Introduction to Advanced Placement Chemistry
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AP Chemistry is a college general chemistry course taught in the high schools. In May, and exam is given that students can take. Their score (1-5) and the college they attend will determine if and how much college credit they earn for taking the course. The test is written to cover every topic…they do not expect any one student to know everything on the exam. You can get the best score (5) without knowing every topic!
The exam has 2 sections—90 minutes Multiple Choice and 90 minutes Free Response
Multiple Choice section:
- 90 minutes
- No calculators—only a periodic table
- 75 questions
- Move on when you get stuck…you’re in a time crunch…move on if there’s something that you never learned or studied. Remember, the test is written so that a every student will not know everything!
- Only guess if you can eliminate 2 or more choices. You’re deducted ¼ point for every wrong answer (to prevent random guessing). It’s better to leave it blank (no points awarded but no points deducted) than to guess from 5 choices randomly.
- Get used to working without a calculator. The calculations on the MC section are simple, but you need to practice them.
- Scan all the choices before choosing your answer.
- Avoid word traps—try to rephrase things into terms you’re more comfortable with.
Beware of absolutes—there are very few things in chemistry that are absolute!
Free Response section:
- Section A:
- 40 minutes
- You may use calculators and the provided periodic table, 2 page equation sheet and standard reduction potential chart
- You must answer question 1 (always equilibrium)
- You choose between question 2 & 3
- Section B:
- 50 minutes
- Calculators are not allowed, but you may continue to use the provided 4 pages of information from Section A
- You must answer question 4 (predicting products), question 5 (lab based question) and question 6.
- You may choose between questions 7 & 8
- Become familiar with the 2 page equation sheet throughout the year so that you can quickly find information on test day.
- Pick your questions carefully when you have a choice—look through both questions before making a choice.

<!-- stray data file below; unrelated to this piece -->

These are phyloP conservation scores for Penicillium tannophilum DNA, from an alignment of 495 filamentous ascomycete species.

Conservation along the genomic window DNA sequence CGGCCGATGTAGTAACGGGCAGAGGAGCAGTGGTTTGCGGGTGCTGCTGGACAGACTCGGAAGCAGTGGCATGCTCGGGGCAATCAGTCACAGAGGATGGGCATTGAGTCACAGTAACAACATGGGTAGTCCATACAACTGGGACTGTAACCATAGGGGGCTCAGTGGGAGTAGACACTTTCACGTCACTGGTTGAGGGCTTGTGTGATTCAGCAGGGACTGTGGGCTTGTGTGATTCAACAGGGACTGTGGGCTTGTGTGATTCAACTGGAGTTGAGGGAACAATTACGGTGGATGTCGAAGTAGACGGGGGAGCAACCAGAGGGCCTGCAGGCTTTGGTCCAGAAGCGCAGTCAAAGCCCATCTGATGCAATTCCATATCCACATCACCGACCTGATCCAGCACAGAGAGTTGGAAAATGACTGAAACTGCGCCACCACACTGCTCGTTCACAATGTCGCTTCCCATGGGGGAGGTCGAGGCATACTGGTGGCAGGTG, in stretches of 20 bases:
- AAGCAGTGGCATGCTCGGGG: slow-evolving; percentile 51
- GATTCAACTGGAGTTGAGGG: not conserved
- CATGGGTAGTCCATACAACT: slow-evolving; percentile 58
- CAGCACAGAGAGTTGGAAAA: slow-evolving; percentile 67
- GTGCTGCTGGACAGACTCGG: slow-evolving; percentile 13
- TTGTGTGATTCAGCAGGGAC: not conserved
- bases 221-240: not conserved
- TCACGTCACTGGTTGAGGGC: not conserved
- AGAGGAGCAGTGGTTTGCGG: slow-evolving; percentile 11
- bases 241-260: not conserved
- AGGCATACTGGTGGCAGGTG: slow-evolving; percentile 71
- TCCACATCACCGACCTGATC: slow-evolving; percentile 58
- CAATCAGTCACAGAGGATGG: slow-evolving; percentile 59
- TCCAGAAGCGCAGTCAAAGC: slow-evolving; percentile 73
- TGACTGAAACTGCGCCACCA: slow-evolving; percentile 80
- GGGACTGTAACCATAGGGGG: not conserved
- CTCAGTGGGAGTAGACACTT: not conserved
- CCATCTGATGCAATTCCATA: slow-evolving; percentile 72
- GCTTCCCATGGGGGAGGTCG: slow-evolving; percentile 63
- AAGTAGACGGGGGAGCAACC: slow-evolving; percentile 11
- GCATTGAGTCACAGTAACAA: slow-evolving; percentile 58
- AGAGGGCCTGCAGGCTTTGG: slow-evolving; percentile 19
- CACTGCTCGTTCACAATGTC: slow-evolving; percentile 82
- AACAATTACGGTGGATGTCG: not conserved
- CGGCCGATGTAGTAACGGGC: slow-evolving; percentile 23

- Show work—the readers can give partial credit for partial correct work.
- Make your answer obvious—both or circle it. Also make cross-outs obvious—don’t erase, it takes too much time, but do make cross-outs obvious.
Problem-solving can be a very difficult task. But when a specific “attack” is used, the problems can be solved much more easily.
General Problem-Solving Technique
A technique for solving any type of problem involves:
- Identify what’s being given
- Clarify what’s being asked
- Select a strategy (trial and error, search, recall, deductive reasoning, working backwards, etc)
- Solve using the selected strategy
- Review your answer
Problem-Solving Technique for Word Problems
A problem-solving strategy that turns the above “general” strategy into a strategy specifically for solving word problems is the KUDOS method:
- K = Known (identify the known)
- U = Unknown (identify the unknown)
- D = Definition (identify definitions, equations, equalities, constants needed)
- O = Output (use your definitions to output an answer)
- S = Substantiation (check appropriateness, units and significant figures of your answer).
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|Core Concept Tutorial
||Problem Solving Drill
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|"Title" Tutorial Summary :
This tutorial will introduce the AP Chemistry course and the AP chemistry exam. The format of the exam and tips for both the Multiple Choice and the Free Response sections of the exam.
You will encounter problems throughout your chemistry course. A “problem” is anytime you don’t know how to get from the known information to the unknown information. Having a systematic method to “attack” problems can make them much easier. A general problem-solving technique is introduced in this tutorial as well as a specific technique for word problems.
- AP specific—not generic test taking strategies!
- Concept map showing inter-connections of new concepts in this tutorial and those previously introduced.
- Definition slides introduce terms as they are needed.
- Visual representation of concepts
- Animated examples—worked out step by step
- A concise summary is given at the conclusion of the tutorial.
|"Title" Topic List:
- What is AP Chemistry?
- What is the AP Exam?
- Multiple choice test
- Free Response test
- General Problem solving technique
- Problem solving technique for word problems
See all 24 lessons in Advance Placement Chemistry, including concept tutorials, problem drills and cheat sheets:
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